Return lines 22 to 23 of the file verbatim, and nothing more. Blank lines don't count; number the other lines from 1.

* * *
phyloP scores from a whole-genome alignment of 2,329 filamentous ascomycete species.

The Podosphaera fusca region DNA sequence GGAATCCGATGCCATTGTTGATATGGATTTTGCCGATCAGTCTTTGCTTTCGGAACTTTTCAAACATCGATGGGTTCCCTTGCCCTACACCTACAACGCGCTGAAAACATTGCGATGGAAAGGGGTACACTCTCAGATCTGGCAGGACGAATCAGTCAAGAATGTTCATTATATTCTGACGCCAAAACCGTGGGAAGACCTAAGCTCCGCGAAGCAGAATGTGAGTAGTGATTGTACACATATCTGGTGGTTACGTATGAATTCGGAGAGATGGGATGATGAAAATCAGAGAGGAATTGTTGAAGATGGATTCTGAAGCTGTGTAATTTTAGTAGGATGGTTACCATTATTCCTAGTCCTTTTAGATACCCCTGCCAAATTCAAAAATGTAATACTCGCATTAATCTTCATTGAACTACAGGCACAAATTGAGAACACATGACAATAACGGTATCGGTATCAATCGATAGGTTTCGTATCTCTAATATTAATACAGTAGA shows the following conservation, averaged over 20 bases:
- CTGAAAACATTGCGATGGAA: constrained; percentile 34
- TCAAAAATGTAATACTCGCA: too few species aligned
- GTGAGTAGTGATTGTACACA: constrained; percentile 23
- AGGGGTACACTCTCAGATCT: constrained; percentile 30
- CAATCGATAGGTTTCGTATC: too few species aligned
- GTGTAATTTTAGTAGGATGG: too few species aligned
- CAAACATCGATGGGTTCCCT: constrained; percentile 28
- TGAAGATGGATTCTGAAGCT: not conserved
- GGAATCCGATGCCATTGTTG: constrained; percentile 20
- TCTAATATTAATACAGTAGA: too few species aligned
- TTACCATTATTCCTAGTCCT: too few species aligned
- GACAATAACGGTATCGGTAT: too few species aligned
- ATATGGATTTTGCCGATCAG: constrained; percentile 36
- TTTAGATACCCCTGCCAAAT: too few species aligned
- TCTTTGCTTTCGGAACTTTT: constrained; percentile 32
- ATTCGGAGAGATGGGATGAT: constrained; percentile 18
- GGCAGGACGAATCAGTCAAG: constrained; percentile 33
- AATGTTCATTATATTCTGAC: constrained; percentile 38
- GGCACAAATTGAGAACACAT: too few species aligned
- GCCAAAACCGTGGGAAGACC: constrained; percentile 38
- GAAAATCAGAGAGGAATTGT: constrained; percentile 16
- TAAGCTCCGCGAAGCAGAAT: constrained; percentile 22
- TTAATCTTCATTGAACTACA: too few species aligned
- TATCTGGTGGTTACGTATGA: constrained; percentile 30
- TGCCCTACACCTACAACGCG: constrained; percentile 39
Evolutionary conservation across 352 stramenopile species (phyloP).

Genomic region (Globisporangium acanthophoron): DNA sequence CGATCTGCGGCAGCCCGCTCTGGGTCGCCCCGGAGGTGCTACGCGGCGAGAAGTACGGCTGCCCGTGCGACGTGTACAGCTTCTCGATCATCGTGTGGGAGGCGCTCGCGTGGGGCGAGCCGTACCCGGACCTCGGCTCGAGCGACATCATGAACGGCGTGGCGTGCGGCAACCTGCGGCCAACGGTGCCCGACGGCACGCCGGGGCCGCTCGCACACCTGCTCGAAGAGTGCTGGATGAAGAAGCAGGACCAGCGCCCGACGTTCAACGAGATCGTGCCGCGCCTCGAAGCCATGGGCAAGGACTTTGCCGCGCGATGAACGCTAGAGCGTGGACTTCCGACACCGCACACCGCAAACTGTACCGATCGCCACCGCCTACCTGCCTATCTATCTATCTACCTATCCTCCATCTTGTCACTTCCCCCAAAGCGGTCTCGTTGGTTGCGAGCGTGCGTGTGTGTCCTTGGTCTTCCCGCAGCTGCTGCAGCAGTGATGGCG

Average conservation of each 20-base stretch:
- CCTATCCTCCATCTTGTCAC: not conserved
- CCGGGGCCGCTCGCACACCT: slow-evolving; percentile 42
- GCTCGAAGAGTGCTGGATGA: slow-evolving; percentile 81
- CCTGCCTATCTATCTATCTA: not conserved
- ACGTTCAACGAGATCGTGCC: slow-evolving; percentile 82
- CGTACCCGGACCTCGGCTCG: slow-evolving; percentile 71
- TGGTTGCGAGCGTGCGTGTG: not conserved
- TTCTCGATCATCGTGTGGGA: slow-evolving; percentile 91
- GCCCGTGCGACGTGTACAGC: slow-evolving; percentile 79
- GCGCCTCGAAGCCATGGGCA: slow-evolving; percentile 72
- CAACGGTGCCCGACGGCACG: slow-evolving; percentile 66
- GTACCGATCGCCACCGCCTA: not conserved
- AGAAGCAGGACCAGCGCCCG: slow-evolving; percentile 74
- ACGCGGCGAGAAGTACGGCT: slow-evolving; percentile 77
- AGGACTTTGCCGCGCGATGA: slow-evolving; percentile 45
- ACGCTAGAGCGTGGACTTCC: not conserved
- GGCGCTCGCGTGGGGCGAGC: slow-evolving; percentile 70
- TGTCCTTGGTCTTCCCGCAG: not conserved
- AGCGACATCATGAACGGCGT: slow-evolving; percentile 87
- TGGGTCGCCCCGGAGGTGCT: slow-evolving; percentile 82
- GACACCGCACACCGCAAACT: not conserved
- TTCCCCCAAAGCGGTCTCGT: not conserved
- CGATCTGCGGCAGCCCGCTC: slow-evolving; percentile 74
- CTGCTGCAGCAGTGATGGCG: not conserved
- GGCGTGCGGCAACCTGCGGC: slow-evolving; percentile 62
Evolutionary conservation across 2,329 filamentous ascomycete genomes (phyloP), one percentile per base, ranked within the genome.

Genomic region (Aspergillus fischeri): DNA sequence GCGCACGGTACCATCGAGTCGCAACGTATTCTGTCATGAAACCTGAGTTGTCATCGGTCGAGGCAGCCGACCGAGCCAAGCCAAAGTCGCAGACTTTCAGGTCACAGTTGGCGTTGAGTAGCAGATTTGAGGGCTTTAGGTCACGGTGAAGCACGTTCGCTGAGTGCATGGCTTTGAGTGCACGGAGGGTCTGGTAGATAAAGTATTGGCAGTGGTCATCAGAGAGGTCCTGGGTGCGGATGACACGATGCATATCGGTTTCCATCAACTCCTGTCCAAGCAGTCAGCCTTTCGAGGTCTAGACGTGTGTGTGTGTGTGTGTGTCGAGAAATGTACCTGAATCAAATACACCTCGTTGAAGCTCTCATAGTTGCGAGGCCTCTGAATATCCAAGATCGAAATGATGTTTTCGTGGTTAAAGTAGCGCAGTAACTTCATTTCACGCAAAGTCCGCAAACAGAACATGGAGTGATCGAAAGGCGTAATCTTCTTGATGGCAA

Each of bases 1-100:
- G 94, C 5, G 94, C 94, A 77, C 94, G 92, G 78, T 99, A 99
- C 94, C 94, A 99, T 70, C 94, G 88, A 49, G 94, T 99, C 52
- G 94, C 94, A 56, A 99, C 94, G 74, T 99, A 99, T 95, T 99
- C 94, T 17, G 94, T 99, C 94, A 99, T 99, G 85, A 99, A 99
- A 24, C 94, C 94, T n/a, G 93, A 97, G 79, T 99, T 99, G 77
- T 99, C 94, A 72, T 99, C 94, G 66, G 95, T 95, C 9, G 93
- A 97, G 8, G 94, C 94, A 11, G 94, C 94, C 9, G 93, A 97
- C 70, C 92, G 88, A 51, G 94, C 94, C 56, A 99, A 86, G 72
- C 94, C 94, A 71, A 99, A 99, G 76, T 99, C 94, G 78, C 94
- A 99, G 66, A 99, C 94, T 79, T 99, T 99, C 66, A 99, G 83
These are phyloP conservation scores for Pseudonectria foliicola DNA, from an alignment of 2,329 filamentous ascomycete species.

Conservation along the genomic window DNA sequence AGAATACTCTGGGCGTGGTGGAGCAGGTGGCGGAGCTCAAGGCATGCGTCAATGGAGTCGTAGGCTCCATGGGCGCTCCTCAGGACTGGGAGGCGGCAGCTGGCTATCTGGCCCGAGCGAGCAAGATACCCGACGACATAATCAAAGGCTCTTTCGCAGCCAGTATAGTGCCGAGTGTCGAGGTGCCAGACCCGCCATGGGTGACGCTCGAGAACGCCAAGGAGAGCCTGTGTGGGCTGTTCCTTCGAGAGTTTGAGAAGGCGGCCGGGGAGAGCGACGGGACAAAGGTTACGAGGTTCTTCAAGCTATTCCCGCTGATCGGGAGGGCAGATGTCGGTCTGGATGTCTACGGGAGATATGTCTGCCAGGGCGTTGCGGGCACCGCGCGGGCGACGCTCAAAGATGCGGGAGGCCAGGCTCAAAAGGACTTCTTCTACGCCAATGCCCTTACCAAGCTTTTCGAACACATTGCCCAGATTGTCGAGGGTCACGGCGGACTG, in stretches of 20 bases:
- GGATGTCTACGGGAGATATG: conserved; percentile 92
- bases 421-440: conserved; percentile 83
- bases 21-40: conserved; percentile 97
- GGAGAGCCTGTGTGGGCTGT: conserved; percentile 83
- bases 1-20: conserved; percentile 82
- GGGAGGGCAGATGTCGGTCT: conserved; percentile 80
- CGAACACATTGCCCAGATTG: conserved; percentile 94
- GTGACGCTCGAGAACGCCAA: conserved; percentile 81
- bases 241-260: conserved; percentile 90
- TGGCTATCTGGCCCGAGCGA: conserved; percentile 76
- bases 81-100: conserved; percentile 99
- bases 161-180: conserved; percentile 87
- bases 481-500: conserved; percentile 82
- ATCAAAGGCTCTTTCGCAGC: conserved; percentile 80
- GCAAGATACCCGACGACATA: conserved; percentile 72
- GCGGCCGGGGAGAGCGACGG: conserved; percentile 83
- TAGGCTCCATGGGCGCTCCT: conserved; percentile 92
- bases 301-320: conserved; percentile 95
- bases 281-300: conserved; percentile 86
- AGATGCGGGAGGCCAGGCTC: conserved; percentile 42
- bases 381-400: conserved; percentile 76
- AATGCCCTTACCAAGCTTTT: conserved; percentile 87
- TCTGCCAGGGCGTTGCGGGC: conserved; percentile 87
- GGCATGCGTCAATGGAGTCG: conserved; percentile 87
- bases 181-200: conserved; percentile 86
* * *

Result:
- GCCAAAACCGTGGGAAGACC: constrained; percentile 38
- GAAAATCAGAGAGGAATTGT: constrained; percentile 16